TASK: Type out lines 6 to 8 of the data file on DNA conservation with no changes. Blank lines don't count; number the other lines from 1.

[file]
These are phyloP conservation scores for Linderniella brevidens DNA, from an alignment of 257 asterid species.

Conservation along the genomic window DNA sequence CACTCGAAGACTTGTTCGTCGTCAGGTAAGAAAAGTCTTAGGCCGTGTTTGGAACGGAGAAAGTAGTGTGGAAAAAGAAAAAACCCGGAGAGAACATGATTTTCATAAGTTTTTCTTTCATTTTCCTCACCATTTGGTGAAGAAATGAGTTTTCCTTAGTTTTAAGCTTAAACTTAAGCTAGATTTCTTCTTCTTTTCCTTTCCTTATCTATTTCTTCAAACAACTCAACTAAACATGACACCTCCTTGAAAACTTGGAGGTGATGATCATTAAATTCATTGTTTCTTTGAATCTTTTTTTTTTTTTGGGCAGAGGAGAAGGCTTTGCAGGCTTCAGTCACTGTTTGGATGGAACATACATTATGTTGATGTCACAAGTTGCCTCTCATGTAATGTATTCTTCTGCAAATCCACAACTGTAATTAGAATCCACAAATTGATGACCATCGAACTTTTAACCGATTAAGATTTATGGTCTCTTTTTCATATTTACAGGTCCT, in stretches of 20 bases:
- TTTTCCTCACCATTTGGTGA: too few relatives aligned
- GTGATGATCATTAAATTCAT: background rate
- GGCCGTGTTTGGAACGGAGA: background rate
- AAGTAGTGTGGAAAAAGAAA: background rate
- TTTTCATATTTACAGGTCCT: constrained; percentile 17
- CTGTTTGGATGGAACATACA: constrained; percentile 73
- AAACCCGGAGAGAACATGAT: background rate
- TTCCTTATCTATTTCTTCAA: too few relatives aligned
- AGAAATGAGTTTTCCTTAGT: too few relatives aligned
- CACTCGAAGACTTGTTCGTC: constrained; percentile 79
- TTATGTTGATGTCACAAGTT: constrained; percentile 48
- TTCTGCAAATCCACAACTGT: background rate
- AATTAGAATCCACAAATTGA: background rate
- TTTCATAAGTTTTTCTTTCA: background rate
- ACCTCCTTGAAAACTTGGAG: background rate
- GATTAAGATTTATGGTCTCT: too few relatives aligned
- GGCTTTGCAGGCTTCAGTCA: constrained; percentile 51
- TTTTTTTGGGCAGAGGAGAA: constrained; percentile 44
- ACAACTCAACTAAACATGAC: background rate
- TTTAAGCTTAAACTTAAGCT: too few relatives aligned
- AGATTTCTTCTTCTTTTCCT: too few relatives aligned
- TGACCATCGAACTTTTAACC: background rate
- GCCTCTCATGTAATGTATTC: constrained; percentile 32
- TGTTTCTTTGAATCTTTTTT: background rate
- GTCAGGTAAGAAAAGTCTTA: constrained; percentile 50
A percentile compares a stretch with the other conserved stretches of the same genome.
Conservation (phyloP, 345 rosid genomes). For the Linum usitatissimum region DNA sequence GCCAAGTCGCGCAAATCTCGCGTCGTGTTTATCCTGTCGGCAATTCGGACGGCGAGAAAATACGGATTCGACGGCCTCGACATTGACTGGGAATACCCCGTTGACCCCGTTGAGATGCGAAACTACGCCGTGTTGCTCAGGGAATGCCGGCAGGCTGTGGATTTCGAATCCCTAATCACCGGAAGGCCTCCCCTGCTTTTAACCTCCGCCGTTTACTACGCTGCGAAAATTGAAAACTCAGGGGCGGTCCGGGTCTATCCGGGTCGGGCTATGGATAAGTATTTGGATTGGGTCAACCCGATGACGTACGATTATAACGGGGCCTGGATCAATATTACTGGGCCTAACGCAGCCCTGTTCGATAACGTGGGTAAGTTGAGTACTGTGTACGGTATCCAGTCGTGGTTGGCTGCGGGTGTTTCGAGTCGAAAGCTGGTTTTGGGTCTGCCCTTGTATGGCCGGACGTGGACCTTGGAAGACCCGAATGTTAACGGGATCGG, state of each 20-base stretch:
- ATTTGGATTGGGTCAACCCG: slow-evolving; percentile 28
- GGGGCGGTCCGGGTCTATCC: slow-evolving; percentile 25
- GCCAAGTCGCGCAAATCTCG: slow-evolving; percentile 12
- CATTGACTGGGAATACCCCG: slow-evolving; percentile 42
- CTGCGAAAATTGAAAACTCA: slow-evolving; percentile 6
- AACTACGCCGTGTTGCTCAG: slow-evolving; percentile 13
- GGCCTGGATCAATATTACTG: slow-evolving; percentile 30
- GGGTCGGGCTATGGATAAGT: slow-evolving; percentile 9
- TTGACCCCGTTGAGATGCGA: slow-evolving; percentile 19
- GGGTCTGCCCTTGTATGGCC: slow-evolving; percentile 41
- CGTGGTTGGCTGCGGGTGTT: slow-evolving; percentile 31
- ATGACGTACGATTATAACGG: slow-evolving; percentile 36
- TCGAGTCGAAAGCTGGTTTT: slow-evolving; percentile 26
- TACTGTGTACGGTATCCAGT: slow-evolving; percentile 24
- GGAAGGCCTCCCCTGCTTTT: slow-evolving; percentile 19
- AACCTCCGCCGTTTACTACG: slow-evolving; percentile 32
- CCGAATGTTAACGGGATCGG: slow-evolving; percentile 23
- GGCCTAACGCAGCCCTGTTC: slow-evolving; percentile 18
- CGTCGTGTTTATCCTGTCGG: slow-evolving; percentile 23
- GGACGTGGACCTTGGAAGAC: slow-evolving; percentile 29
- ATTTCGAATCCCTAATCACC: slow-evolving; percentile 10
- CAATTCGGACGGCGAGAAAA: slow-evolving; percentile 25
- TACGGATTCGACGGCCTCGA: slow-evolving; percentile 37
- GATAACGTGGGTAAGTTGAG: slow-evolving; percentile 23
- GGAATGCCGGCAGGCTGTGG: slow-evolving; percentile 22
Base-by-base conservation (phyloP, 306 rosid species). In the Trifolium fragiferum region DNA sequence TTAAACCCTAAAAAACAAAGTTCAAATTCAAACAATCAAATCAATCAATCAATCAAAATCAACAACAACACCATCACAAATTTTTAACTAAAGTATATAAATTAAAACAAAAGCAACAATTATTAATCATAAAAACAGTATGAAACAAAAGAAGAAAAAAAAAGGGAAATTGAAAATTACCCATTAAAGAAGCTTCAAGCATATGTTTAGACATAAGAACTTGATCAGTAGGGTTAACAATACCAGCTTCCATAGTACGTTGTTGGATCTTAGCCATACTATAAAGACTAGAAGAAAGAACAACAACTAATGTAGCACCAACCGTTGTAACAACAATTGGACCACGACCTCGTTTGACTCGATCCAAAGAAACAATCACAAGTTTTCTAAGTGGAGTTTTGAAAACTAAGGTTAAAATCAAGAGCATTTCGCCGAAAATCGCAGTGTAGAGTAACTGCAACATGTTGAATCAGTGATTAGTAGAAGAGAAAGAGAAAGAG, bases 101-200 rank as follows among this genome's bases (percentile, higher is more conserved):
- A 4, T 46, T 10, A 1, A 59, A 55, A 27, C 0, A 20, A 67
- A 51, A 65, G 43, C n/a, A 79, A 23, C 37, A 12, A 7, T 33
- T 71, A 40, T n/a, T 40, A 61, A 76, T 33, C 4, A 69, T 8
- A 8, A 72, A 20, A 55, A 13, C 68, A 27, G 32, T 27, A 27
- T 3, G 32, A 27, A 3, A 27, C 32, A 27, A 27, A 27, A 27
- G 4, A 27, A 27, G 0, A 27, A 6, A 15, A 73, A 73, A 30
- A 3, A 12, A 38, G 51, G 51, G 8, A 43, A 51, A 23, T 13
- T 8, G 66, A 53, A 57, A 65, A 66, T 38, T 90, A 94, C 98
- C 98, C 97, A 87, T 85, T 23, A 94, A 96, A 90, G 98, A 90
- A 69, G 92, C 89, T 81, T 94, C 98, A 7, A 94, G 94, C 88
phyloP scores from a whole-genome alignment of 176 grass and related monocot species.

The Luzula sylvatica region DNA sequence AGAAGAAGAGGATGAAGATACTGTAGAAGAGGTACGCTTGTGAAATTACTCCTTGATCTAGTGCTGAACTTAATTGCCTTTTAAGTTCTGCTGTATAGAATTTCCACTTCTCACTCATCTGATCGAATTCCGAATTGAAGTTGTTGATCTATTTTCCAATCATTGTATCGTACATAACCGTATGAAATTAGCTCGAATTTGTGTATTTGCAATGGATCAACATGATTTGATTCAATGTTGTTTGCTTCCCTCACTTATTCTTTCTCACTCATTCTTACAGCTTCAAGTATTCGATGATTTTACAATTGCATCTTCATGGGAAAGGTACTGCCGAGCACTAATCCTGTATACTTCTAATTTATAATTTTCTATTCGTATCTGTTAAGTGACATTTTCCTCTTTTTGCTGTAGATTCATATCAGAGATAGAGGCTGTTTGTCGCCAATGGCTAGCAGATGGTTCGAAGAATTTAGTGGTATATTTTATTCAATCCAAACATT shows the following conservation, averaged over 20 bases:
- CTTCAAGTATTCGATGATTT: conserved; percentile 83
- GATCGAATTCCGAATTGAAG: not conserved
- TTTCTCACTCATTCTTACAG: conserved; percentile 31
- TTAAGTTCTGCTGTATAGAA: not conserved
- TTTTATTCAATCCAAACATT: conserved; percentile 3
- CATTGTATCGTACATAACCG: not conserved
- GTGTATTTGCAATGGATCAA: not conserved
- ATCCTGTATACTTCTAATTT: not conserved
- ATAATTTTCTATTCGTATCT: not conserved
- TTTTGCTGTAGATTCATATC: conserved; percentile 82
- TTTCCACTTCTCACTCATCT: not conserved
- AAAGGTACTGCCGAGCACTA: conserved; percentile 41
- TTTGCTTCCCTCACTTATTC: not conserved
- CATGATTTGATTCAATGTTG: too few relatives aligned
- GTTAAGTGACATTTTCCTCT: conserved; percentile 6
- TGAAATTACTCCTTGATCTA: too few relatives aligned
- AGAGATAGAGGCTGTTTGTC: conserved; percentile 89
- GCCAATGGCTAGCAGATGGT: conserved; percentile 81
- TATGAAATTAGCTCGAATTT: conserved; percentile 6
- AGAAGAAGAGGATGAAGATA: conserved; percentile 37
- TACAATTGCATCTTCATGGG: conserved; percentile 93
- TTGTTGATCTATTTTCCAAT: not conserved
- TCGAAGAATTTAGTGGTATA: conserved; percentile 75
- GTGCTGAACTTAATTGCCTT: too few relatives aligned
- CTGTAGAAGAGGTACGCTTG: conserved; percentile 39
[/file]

- AAGTAGTGTGGAAAAAGAAA: background rate
- TTTTCATATTTACAGGTCCT: constrained; percentile 17
- CTGTTTGGATGGAACATACA: constrained; percentile 73